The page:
Bone dehiscences of medial orbital wall on CT and assessment of terminological errors in literature.


Kaya M., Cankal F., Tekdemir I.

Folia morphologica, vol.81, pp.175-182, 2022 (Peer-Reviewed Journal) identifier identifier identifier

  • Publication Type: Article / Article
  • Volume: 81
  • Publication Date: 2022
  • Doi Number: 10.5603/fm.a2021.0004
  • Journal Name: Folia morphologica
  • Journal Indexes: Science Citation Index Expanded, Scopus, BIOSIS, CINAHL, EMBASE, MEDLINE
  • Page Numbers: pp.175-182
  • Keywords: dehiscence, herniation, medial orbital wall, computed tomography, ANATOMIC VARIATIONS, ETHMOID LABYRINTH, SINUS, COMPLICATIONS

Abstract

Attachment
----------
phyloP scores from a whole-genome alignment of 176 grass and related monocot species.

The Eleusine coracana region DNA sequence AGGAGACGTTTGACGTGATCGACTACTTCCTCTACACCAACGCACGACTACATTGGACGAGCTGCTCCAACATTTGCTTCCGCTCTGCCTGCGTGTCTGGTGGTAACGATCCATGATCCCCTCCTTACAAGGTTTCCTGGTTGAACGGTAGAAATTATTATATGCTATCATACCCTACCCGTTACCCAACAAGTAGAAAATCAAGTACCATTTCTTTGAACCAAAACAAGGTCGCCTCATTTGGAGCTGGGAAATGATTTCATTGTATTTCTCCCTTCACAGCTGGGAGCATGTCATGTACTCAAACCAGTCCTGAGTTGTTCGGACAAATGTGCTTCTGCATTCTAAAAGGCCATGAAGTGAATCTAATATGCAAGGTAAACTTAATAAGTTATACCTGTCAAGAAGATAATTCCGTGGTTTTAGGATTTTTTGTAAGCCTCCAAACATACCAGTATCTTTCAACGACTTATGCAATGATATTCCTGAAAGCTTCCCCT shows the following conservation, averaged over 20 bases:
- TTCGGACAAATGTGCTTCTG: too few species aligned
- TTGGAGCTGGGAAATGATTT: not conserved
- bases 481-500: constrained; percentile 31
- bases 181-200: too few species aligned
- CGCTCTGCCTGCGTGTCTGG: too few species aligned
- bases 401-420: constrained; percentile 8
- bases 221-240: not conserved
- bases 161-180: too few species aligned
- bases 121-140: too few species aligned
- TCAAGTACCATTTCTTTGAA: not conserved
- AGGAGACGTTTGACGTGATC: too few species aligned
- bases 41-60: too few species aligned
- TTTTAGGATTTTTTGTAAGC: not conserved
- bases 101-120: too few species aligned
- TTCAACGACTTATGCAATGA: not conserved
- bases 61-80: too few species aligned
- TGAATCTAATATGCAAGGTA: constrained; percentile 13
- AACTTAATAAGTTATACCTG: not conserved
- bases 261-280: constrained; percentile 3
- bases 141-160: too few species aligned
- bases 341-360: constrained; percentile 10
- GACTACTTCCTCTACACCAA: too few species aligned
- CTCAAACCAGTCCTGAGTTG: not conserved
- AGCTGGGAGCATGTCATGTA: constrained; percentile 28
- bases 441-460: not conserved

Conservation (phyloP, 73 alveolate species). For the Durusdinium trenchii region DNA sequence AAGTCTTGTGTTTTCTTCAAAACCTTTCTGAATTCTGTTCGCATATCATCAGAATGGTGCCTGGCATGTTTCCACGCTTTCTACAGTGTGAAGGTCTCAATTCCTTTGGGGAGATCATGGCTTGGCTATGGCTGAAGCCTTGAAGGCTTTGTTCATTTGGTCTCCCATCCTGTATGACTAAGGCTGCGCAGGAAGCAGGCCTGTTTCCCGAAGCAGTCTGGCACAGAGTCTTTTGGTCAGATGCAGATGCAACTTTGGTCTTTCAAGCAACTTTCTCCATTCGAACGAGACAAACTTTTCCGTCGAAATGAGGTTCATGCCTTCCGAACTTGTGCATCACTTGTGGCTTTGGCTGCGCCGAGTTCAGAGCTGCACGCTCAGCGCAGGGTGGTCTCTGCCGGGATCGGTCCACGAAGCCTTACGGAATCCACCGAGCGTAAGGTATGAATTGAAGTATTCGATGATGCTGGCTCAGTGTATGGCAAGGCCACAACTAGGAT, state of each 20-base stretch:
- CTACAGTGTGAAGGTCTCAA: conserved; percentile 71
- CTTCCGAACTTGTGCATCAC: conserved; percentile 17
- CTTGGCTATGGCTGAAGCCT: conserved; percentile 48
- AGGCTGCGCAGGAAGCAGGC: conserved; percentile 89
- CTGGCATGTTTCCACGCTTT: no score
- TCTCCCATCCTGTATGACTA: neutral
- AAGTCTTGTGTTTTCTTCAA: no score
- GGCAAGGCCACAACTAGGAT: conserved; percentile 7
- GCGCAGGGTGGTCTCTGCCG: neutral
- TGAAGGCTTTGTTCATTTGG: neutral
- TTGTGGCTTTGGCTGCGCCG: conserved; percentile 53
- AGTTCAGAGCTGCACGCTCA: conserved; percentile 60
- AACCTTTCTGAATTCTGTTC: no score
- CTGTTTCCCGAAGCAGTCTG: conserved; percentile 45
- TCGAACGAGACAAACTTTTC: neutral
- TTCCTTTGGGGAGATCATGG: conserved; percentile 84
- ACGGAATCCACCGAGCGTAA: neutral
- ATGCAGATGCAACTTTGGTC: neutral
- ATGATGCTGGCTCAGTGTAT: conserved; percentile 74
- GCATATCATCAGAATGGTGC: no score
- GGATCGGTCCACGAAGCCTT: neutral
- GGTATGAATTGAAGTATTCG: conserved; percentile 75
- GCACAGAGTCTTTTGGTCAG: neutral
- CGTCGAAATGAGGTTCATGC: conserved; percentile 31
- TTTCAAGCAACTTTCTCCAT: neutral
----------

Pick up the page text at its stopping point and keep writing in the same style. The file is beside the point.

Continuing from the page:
Background: The objective of this study is to investigate the position and frequency of dehiscences in the medial orbital wall and to reveal that dehiscences and orbital adipose tissue hernias are distinct entities. Materials and methods: Two hundred-thirty medial orbital walls of 115 patients with a preliminary diagnosis of headache and sinusitis but without active ethmoidal sinusitis were examined by computer tomography in the axial plane. Two separate radiologists assessed continuity of the medial orbital wall and orbital fat tissue herniation in ethmoid cells. The medial orbital wall was divided into four quadrants and the dehiscence distribution was evaluated. Results: Bone defects were detected in 71 (30.9%) patients in 230 orbital medial wall reviews of 115 patients (59 males, 56 females). Eight (3.5%) of these cases (4 male, 4 female) had herniation of the orbital adipose tissue into the ethmoid sinus. Of the 108 dehiscences, 47 were localised in the posterior upper quadrant. A statistically significant difference was found in the dehiscence distribution according to the quadrants. No significant relationship was found among age, gender, side of dehiscence and frequency of dehiscence. Conclusions: Dehiscences in the posterior upper quadrant are more common in the medial orbital wall. Although bone dehiscences in the medial orbital wall and the herniation of the orbital fat tissue are two different entities, they are used interchangeably in most of the literature and in radiological reporting. (Folia Morphol 2022; 81, 1: 175-182)